Refer to the Chemoprevention section of this summary for information about the use of tamoxifen as a risk-reduction strategy for CBC in BRCA mutation carriers.
Prognosis of BRCA1- and BRCA2-related ovarian cancer
Despite generally poor prognostic factors, several studies have found an improved survival among ovarian cancer patients with BRCA mutations.[280,281,282,283,284,285,286] A nationwide, population-based case-control study in Israel found 3-year survival rates to be significantly better for ovarian cancer patients with BRCA founder mutations, compared with controls. Five-year follow-up in the same cohort showed improved survival for carriers of both BRCA1 and BRCA2 mutations (54 months) versus noncarriers (38 months), which was most pronounced for women with stages III and IV ovarian cancer and for women with high-grade tumors. In a U.S. study of AJ women with ovarian cancer, those with BRCA mutations had a longer median time to recurrence and an overall improved survival, compared with both AJ women with ovarian cancer who did not have a BRCA mutation and two large groups of advanced-stage ovarian cancer clinical trial patients. In a retrospective U.S. hospital-based study, Ashkenazi BRCA mutation carriers had a better response to platinum-based chemotherapy, as measured by response to primary therapy, disease-free survival, and OS, compared with sporadic cases. Similarly, a significant survival advantage was seen in a case-control study among women with non-AJ BRCA mutations. A U.S. population-based study showed improvement in OS in BRCA2, but not in BRCA1, carriers. However, the study included only 12 BRCA2 mutation carriers and 20 BRCA1 mutation carriers. A study in Japanese patients found a survival advantage in stage III BRCA1-associated ovarian cancers treated with cisplatin regimens compared with nonhereditary cancers treated in a similar manner.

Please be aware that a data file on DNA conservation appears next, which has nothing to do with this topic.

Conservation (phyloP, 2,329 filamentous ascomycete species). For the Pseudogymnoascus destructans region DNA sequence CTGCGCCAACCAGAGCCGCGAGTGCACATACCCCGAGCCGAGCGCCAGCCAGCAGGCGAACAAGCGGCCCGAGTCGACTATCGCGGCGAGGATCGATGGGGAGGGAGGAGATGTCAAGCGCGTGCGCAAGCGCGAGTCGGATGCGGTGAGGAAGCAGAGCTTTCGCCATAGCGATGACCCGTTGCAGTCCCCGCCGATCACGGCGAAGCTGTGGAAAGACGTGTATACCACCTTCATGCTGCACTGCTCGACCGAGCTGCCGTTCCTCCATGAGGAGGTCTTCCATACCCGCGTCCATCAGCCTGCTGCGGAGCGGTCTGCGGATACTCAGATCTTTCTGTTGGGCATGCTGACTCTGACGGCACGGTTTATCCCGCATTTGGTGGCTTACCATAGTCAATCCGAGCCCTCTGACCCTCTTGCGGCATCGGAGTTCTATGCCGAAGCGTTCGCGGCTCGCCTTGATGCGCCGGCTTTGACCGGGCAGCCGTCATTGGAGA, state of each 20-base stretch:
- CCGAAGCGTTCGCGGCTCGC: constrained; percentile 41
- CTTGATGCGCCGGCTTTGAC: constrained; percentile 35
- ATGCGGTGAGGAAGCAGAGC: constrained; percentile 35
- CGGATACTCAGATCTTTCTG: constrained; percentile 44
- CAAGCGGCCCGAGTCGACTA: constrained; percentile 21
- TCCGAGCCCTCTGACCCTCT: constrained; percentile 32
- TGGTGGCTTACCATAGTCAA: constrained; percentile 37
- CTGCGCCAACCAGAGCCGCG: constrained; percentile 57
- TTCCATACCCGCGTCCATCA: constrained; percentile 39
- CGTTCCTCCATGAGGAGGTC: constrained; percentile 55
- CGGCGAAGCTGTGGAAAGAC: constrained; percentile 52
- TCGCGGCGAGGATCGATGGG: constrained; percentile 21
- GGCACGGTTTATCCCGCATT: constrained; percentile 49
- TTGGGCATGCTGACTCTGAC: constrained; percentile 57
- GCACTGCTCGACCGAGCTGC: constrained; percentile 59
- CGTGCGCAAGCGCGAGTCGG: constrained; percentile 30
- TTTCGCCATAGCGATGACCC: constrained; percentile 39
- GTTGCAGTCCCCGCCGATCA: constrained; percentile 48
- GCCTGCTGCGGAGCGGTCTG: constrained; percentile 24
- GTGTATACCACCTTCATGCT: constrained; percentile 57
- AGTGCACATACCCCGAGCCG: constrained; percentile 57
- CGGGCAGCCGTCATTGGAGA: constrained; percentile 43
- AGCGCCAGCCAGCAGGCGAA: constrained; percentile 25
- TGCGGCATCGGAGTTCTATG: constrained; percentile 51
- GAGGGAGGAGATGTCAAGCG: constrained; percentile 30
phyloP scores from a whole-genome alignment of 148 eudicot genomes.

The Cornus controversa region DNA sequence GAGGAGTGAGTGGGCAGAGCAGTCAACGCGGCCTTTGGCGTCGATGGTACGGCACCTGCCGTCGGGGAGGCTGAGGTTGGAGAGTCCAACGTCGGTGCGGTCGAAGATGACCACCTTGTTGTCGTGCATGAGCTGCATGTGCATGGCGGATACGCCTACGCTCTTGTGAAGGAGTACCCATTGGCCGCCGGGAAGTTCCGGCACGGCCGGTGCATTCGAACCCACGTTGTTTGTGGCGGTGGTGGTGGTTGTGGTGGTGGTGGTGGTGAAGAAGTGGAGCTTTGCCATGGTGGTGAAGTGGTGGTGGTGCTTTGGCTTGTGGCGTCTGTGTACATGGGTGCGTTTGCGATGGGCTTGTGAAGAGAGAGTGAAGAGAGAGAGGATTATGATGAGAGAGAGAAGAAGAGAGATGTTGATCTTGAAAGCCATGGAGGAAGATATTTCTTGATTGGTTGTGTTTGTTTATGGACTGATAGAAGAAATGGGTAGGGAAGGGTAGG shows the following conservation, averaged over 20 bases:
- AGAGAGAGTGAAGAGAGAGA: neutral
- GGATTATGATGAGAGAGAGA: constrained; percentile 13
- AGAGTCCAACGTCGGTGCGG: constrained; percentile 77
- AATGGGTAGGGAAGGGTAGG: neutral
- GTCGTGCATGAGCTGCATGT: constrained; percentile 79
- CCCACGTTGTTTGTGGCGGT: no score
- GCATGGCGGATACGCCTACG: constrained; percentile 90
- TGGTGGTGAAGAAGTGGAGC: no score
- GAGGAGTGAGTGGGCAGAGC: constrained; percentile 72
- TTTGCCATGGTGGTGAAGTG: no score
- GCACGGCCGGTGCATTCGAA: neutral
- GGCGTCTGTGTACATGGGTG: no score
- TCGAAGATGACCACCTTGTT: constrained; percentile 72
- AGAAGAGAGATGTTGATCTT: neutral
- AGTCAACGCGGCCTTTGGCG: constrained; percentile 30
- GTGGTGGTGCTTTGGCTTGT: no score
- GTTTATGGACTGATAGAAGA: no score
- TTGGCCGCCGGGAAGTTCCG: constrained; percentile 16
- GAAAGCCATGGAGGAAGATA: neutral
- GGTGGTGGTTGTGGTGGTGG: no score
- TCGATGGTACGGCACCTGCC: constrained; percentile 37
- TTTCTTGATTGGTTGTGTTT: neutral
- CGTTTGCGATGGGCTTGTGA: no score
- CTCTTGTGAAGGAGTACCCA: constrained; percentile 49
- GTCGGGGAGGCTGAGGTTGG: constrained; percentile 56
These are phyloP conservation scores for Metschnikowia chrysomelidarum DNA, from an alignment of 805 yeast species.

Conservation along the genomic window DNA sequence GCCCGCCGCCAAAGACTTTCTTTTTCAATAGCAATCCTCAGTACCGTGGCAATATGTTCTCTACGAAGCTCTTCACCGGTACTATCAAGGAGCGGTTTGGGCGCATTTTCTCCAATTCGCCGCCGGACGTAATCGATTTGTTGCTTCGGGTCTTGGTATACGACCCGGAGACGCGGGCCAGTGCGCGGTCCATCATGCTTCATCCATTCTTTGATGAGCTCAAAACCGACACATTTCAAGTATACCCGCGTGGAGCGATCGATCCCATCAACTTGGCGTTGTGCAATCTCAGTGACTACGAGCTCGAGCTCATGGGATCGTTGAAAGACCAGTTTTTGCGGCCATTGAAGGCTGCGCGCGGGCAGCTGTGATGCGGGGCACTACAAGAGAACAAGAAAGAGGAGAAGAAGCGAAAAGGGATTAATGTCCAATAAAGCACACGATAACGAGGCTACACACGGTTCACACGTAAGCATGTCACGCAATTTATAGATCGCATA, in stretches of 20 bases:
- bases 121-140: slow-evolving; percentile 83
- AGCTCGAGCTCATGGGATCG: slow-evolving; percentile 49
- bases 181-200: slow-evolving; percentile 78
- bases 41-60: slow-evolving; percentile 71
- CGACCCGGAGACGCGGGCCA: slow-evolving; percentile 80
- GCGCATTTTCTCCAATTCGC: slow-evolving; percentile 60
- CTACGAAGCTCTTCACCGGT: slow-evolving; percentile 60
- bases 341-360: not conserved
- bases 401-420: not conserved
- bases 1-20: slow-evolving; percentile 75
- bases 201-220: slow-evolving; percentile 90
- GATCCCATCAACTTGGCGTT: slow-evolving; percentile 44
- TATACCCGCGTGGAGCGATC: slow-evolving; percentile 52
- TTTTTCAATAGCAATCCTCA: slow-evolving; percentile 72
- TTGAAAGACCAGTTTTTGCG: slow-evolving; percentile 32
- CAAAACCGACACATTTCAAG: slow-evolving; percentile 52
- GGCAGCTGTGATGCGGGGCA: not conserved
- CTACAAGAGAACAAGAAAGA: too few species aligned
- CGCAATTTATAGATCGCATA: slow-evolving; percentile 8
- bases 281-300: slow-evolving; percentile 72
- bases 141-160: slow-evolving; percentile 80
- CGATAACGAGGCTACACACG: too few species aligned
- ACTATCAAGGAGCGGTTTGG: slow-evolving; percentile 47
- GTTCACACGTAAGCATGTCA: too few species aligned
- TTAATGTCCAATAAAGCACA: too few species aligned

In contrast, several studies have not found improved OS among ovarian cancer patients with BRCA mutations.[226,290,291,292] A population-based study from Sweden noted an initial survival advantage in BRCA1-associated cases, but this advantage did not persist after 3 or 4 years. Similarly, a case-control study from the Netherlands found an improvement in short-term (up to 5 years) survival among women with familial ovarian cancer compared with sporadic controls, but no difference in longer-term survival. A study from the United Kingdom found a worse survival rate in ovarian cancer patients with a family history of ovarian cancer, whether or not they had a BRCA mutation, compared with sporadic controls. Finally, a case-control study at the University of Iowa failed to find any survival advantage for women with BRCA1 inactivation, whether by germline mutation, somatic mutation, or BRCA1 promoter silencing. In this study, however, cases (women with BRCA1 inactivation) were matched to controls on several variables, including tumor grade and p53 status, thus possibly minimizing any differences between the two groups.